The Death of an American

In August of 2013, Kayla Mueller was abducted by ISIS in Syria. She had travelled to Syria to assist her boyfriend who worked for Doctors Without Borders, (Médecins Sans Frontières, MSF) and was fixing a satellite at a MSF hospital. Prior to this, she spent four years working with aid groups in India, Israel, and Palestine. She was held in captivity for more than 18 months before evidence of her death was released to family members.

It did not need to be this way. The story could be a much different one, instead following the similar experiences of those who were kidnapped with her. Although not an employee for MSF, she was participating in the repair of their satellite, and was riding in a MSF vehicle when she was kidnapped. MSF made a conscious decision after the kidnapping to not provide any assistance towards her release, and in fact to keep information from both her family and the United States government.

For 18 months, Kayla was a hostage of ISIS. According to initial reports by fellow captives, she was claimed as the direct property of Abu Bakr al-Baghdadi – the leader of ISIS at the time. As corroborated by other captives, he sexually abused her repeatedly during this time and she may have been forced into a marriage with him. When given an opportunity to escape with one of her fellow captives, a Yazidi girl, she turned it down to ensure that the Yazidi girl was not seen with a foreigner. Her decision may have sealed her fate.

kayla-muellerSimultaneous to these events occurring, MSF worked to release their employees. Kayla smuggled a letter to her family with the released hostages. They were also made to memorize an email for her family to communicate and negotiate with the kidnappers for her release. MSF withheld this information for seven weeks from the family because they wanted to make sure it did not compromise their own employees first.

Ten months into her captivity, MSF announced to the family that it would not assist in the negotiations for her, and closed down their crisis management team as their case was closed. The executive director to the United States for MSF declared that “I don’t think there was a moral responsibility. We can’t be in the position of negotiating for people who don’t work for us.”

This is an ironic stance and position for MSF. In February of 2016, 42 people lost their lives when US warplanes bombed a location in Northern Syria that ended up being a MSF hospital. More than a dozen service members faced repercussions for the mistakes that led up to the bombing. It was an unfortunate series of mistakes that led to the grievous loss of life.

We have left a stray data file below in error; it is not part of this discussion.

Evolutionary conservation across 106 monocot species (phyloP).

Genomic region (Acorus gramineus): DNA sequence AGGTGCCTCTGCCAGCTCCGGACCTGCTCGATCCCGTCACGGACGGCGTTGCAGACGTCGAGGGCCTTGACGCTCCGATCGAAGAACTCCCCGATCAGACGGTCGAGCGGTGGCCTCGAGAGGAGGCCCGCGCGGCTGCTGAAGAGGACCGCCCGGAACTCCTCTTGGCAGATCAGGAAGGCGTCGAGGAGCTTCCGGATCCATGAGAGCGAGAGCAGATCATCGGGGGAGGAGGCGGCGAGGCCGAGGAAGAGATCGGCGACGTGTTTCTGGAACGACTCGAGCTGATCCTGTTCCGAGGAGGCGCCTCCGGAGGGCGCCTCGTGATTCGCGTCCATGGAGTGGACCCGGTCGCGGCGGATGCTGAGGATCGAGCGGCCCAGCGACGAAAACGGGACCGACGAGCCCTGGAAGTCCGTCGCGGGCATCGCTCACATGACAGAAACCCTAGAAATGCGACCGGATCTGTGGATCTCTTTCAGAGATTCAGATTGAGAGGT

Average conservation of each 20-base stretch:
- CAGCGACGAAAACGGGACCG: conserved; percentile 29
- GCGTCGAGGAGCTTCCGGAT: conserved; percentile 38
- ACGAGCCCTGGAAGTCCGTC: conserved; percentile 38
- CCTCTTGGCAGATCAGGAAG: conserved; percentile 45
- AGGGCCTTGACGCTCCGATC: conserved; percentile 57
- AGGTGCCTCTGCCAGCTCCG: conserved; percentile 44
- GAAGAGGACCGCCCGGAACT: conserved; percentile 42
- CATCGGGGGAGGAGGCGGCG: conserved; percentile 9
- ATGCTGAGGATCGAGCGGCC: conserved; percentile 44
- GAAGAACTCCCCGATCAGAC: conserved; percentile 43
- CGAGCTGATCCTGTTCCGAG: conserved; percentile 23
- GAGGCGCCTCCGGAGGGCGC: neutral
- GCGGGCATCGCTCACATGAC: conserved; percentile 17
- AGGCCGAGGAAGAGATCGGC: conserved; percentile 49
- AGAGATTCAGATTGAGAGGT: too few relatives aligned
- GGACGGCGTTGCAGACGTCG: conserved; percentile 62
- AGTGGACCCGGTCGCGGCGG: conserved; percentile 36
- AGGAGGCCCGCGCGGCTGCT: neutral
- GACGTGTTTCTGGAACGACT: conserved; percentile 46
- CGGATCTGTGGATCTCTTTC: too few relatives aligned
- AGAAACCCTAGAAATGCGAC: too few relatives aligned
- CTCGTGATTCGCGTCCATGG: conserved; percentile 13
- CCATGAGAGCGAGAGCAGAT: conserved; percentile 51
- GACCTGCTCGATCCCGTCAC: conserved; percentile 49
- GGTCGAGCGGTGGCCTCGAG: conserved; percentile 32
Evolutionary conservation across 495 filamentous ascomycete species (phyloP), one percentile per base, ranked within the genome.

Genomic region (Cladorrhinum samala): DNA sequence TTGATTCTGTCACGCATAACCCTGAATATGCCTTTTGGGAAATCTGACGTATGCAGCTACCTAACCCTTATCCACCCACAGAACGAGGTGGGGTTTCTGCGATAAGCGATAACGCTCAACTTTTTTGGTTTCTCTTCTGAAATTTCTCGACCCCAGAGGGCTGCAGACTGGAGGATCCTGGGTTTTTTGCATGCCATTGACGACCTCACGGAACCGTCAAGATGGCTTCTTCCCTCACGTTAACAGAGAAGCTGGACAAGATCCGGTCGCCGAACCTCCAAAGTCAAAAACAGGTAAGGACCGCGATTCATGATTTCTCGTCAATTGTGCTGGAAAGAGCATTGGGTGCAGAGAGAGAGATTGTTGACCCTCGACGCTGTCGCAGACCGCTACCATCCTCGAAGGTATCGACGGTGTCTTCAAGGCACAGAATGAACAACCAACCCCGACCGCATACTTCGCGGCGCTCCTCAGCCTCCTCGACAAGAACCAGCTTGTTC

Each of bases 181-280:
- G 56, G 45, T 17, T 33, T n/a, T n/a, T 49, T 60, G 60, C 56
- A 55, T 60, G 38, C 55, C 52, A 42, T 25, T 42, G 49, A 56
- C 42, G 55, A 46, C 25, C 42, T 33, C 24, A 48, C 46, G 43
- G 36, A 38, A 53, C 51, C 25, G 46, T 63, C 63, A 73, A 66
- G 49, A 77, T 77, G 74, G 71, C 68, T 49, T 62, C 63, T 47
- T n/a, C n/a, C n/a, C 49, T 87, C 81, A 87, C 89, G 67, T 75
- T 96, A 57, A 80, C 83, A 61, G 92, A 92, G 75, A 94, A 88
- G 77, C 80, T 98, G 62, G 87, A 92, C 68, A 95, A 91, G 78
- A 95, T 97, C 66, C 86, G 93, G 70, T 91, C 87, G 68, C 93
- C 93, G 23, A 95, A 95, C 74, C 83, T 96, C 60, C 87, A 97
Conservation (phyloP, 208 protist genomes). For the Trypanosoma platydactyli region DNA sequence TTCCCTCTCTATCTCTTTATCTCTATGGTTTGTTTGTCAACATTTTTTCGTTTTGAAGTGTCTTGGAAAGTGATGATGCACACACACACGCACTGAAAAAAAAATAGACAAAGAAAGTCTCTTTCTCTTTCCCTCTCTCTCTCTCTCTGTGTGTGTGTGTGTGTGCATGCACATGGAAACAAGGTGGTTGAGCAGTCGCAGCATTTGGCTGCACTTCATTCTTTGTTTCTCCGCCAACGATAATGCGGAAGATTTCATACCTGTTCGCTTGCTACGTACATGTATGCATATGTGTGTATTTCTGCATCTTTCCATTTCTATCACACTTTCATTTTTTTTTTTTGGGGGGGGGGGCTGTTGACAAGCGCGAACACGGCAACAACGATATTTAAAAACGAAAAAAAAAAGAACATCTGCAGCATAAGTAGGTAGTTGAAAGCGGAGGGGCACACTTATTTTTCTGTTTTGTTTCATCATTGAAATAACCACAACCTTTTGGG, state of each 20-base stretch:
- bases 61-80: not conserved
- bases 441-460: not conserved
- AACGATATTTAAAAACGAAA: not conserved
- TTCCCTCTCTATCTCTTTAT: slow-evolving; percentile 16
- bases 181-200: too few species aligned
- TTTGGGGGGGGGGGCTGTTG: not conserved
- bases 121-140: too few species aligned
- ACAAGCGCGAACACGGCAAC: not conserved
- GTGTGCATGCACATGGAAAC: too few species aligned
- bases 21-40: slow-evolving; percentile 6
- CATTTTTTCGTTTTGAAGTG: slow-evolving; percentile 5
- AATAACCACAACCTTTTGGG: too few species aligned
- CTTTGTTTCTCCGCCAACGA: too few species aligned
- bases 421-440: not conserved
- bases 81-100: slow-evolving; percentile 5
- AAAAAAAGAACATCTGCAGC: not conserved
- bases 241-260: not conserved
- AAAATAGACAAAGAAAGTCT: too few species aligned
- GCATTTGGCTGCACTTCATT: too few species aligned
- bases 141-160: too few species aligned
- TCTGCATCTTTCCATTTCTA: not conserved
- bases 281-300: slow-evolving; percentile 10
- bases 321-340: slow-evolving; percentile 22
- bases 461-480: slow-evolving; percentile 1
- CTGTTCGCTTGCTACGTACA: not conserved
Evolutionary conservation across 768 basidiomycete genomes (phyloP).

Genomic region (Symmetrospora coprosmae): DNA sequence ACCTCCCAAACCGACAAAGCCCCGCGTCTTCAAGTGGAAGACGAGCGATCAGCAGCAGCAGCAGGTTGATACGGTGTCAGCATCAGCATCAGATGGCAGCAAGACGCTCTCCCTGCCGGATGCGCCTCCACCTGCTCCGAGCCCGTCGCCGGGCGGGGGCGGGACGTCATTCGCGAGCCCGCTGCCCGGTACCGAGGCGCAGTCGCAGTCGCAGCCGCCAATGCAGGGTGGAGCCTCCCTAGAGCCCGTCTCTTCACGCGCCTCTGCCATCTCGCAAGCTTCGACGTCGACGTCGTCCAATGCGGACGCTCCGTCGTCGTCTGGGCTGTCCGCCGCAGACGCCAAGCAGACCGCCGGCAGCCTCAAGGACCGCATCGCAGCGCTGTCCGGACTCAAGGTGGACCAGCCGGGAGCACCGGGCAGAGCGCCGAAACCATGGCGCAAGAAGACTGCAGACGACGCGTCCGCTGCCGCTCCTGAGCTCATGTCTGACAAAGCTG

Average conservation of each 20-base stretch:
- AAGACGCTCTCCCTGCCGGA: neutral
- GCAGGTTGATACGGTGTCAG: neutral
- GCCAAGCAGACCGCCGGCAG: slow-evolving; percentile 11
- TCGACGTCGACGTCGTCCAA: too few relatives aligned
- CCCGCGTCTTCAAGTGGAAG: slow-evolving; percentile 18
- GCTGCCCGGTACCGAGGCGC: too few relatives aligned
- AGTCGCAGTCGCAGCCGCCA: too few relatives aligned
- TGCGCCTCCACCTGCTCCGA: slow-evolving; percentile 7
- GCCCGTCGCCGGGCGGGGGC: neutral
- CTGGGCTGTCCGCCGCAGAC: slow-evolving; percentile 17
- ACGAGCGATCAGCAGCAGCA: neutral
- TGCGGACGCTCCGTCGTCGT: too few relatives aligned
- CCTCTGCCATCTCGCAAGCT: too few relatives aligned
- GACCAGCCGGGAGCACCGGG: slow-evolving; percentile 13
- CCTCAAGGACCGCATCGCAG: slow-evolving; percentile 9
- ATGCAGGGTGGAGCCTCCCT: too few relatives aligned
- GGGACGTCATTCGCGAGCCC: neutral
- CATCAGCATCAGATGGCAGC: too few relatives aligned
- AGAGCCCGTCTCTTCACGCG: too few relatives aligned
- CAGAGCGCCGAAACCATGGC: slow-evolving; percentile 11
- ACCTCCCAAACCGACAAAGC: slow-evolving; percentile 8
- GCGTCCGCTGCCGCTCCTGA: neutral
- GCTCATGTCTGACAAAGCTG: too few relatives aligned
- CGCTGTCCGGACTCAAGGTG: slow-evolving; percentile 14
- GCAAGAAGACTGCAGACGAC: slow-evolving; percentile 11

What is not surprising is that the US responded by identifying responsibility and solutions. What they did not do is inform MSF that they did not have a moral responsibility to ensure there were no civilians on the ground, and that they cannot be in the position of caring for people that do not work for them.

This is the difference between an organization that shows appropriate leadership in the face of adversity, and one that does not.

Disclaimer: The content in this article is the opinion of the writer and does not necessarily reflect the policies or opinions of US Patriot Tactical.

Kyle Soler

Kyle Soler

Kyle Soler is an active duty Infantry Officer serving in the US Army. He has served in the military for more than 10 years, working his way from an Infantry Squad Leader to a Company Commander with multiple combat deployments to both Iraq and Afghanistan in between. Kyle earned his bachelor’s degree in History from Willamette University, and three Master degrees from Jones International University in Information Security Management, Health Care Management, and International Business. He also holds certifications in Six Sigma Lean and Six Sigma Lean Black Belt. His primary focus is realigning organizational priorities to get the most out of the time available in terms of training and development. Prior to entering military service, he worked as a fire fighter and an EMT. His areas of knowledge include military, training, leadership, disaster and continuity planning.
Kyle Soler

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